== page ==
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Articles Tagged with car wrecks

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By Kyle Roby, Partner

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Kyle Roby

English, Lucas, Priest and Owsley, LLP

All too often I get calls from people who have been rear-ended by a distracted driver. Most of the time, when no one was injured with only damage to the vehicle, there is not a need for a personal injury attorney like me to get involved, but I am always happy to provide information on how one should proceed after being rear-ended and provide a warning for potential pitfalls that may arise.

What often complicates matters is when the person that rear-ended the vehicle does not have insurance, leaving the person who got hit to fix their car out of their own pocket. In these situations, whether you are trying to seek payment for damages from the at-fault driver’s insurance company or your own to get your car fixed, this can be an extremely frustrating experience. Here are five tips that I often share to help ease your frustration: Continue reading

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What is disputed liability and what impact does it have in the state of Kentucky?

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By: ELPO Law Attorney J.A. Sowell (jasowell@ELPOLaw.com; 270-781-6500)

Disputed liability is a term used by insurance companies when negotiating bodily injury claims made against their insured after there is an injury resulting from a car wreck. Insurance companies want to limit the amounts of money that they must pay out to injured parties. One way to accomplish this goal is by disputing that their insured is at fault in what occurred.

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Jessica Shoulders PhotoBy ELPO Law Attorney Jessica Shoulders

According to the Federal Highway Administration and the National Highway Traffic Safety Administration (NHTSA), each year, 24 percent of weather-related crashes occur on snow, slushy, or icy roadways, and 17 percent of all vehicle crashes occur during winter conditions.  With winter approaching, it is important to know what you can do to reduce your chances of being involved in a winter weather related crash and what to do if you find yourself in the unfortunate situation of being involved in one.

Snow and ice reduce pavement friction and vehicle maneuverability, causing slower speeds, reduced roadway capacity, and increased crash risk. Heavy snow and sleet can also reduce visibility. Lanes and roads are obstructed by snow accumulation, which reduces capacity and increases travel time delay.  If you encounter any of these road conditions, the following tips from AAA and the NHTSA can help you avoid a crash:

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By Kyle Roby, Partner

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Kyle Roby

If you follow ELPO Law on social media (facebook.com/ELPOLaw; @ELPOLaw) or subscribe to our ELPO eNewsletter (click here to subscribe), you are familiar with articles with tips on how to protect your family with car insurance or what happens if you are involved in an accident involving an Uber driver. For most people who are involved in a car wreck, however, it is either their first accident or they have no idea on what happens next. Here are five things that you need to know after being involved in a car wreck:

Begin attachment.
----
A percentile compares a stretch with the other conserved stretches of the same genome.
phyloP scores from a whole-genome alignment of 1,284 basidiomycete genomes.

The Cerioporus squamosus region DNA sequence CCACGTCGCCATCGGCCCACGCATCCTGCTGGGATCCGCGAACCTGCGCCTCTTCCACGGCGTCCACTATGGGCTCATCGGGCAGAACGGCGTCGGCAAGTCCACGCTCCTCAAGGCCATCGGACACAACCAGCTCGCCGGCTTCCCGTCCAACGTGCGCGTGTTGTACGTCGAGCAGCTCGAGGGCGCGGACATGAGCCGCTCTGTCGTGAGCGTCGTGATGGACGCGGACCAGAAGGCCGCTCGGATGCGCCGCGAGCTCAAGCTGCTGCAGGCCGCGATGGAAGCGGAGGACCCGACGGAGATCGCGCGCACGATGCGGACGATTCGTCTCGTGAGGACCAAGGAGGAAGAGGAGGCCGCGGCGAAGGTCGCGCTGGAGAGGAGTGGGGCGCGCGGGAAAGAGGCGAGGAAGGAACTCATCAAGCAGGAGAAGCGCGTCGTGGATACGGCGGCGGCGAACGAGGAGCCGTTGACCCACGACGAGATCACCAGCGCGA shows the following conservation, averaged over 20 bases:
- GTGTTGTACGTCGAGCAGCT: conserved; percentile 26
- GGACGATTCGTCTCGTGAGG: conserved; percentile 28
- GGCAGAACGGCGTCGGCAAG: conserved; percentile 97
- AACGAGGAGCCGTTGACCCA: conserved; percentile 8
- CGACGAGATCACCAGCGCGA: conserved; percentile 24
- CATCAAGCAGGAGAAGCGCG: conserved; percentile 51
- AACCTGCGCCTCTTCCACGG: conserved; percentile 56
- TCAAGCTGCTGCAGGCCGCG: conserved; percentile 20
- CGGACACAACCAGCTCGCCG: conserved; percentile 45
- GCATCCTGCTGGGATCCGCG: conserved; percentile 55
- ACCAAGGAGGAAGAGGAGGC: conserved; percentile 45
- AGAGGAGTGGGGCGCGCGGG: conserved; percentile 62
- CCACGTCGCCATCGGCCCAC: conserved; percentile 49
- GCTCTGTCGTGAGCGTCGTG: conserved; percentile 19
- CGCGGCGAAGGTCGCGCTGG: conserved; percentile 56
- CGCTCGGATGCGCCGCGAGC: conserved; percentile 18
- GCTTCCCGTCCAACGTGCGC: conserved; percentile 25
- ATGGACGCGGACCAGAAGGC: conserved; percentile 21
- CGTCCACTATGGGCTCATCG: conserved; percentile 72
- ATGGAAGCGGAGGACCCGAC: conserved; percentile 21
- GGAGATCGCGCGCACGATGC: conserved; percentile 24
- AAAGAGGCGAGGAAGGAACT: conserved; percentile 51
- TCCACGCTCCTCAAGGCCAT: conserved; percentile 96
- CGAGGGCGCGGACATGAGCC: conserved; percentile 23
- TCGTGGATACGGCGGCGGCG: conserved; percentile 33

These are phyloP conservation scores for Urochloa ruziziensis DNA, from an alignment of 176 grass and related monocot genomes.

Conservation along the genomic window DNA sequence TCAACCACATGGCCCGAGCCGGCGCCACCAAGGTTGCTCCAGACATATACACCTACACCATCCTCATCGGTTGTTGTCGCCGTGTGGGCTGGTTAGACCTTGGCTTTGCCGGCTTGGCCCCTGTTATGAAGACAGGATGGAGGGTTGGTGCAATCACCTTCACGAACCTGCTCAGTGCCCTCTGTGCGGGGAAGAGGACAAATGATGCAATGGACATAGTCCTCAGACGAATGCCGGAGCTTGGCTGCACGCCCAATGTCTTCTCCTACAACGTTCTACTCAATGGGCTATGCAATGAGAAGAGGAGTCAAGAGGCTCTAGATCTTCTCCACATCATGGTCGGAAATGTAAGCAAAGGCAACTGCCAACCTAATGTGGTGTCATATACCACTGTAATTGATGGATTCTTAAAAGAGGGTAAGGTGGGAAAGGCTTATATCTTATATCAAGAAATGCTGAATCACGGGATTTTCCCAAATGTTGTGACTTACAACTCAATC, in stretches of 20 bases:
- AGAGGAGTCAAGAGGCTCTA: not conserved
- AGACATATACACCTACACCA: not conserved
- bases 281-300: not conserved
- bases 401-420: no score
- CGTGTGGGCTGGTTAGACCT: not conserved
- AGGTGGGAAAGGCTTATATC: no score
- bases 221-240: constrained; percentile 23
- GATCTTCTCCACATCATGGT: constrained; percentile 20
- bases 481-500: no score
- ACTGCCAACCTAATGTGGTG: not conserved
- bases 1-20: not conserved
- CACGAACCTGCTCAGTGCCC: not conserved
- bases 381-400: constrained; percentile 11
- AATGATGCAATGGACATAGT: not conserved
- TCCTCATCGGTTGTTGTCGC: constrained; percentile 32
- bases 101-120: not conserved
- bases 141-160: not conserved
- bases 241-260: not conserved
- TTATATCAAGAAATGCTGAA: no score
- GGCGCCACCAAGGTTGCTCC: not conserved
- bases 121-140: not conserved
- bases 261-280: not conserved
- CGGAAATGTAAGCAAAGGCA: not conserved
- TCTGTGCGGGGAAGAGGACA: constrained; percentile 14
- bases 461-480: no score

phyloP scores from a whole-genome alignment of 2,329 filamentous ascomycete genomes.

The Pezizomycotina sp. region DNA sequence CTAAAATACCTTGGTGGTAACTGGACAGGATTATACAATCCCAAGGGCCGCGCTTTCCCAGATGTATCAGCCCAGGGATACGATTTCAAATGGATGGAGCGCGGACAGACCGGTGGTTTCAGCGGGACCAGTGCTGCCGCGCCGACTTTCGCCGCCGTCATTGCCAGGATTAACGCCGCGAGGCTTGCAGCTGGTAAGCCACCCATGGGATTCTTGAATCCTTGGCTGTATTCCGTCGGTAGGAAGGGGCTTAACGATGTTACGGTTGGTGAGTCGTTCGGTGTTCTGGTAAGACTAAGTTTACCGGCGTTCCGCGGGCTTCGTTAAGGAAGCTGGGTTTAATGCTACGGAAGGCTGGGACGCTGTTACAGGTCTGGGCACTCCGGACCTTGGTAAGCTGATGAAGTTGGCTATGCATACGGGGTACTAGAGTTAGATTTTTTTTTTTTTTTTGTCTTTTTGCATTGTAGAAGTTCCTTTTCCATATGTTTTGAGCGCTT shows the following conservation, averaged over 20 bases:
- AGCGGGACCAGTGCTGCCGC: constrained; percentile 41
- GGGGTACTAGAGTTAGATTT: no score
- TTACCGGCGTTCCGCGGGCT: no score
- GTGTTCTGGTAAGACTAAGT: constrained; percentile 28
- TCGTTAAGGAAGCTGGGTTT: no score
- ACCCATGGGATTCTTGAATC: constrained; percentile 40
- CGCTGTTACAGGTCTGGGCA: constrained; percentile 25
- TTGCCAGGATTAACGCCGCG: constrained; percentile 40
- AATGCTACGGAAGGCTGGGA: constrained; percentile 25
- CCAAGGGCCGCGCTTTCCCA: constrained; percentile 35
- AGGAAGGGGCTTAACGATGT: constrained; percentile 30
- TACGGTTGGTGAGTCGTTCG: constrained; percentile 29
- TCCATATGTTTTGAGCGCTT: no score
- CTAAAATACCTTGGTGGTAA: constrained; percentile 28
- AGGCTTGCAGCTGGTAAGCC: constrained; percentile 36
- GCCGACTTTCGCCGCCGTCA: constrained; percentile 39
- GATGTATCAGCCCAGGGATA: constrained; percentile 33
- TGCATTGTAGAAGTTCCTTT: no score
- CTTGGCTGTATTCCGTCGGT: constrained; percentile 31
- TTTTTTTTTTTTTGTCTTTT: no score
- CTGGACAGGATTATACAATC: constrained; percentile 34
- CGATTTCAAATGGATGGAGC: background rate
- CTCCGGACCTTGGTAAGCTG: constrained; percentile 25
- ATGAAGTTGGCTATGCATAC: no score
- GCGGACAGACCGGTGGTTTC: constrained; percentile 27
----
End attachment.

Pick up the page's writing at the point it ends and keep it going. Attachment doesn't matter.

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By Kyle Roby, Partner

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Kyle Roby

Most of us use the ride sharing service Uber when we need a ride because our car is in the shop or we are planning an evening out on the town. When you call for an Uber, the last thing on your mind is what happens if you are injured in an accident while riding in an Uber. However, as statistics show, accidents involving Uber drivers occur more frequently that one would imagine. Sometimes the Uber driver is at fault while other times it is the fault of another driver. But what happens to you – the passenger – if you are injured? Who will pay you medical bills, lost wages, or other damages?

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donot_enterA recent accident on Interstate 65 has claimed the life of a Brownsville man, and once again highlighted the dangers of drunk driving.

Michael Campbell, 41, was driving a Chevrolet Corvette north on Interstate 65 when his vehicle was hit head-on by another driving in the wrong direction. He was killed in the accident, which occurred on Sunday, January 11, 2015.  His passenger in the vehicle, Terry Anderson, 32, is still in the hospital recovering. According to news accounts, the driver going the wrong way on Interstate 65 told police that she had had too much to drink. She was also injured and was hospitalized, and is expected to be charged with vehicular homicide by intoxication and vehicular assault. News accounts indicate the accident with Campbell was the second accident that night the alleged drunk driver was involved in.

No one has been convicted of any crime in this case, but because of the statements the driver allegedly made, the accident has thrown a new spotlight onto the importance of always having a designated driver, a taxi or some other form of safe and sober transportation when you’ve consumed alcohol. Make arrangements ahead of the time in which you expect to be drinking alcohol so that you will not be tempted to drive after drinking. Even one drink can impair a driver, and you could face very serious consequences. Statistics from MADD show that 10,322 people were killed and another 345,000 injured in accidents involving drunk drivers in 2012.

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2012-11-04 12.59.31A 2011 accident involving a tree-trimming crew resulted in the death of one worker and injuries to another. The Kentucky Court of Appeals recently ruled on a lawsuit concerning the accident after it was appealed from Warren County Circuit Court in Bowling Green, Kentucky. You can read the Kentucky Court of Appeals ruling in the case here: http://opinions.kycourts.net/coa/2013-CA-000078.pdf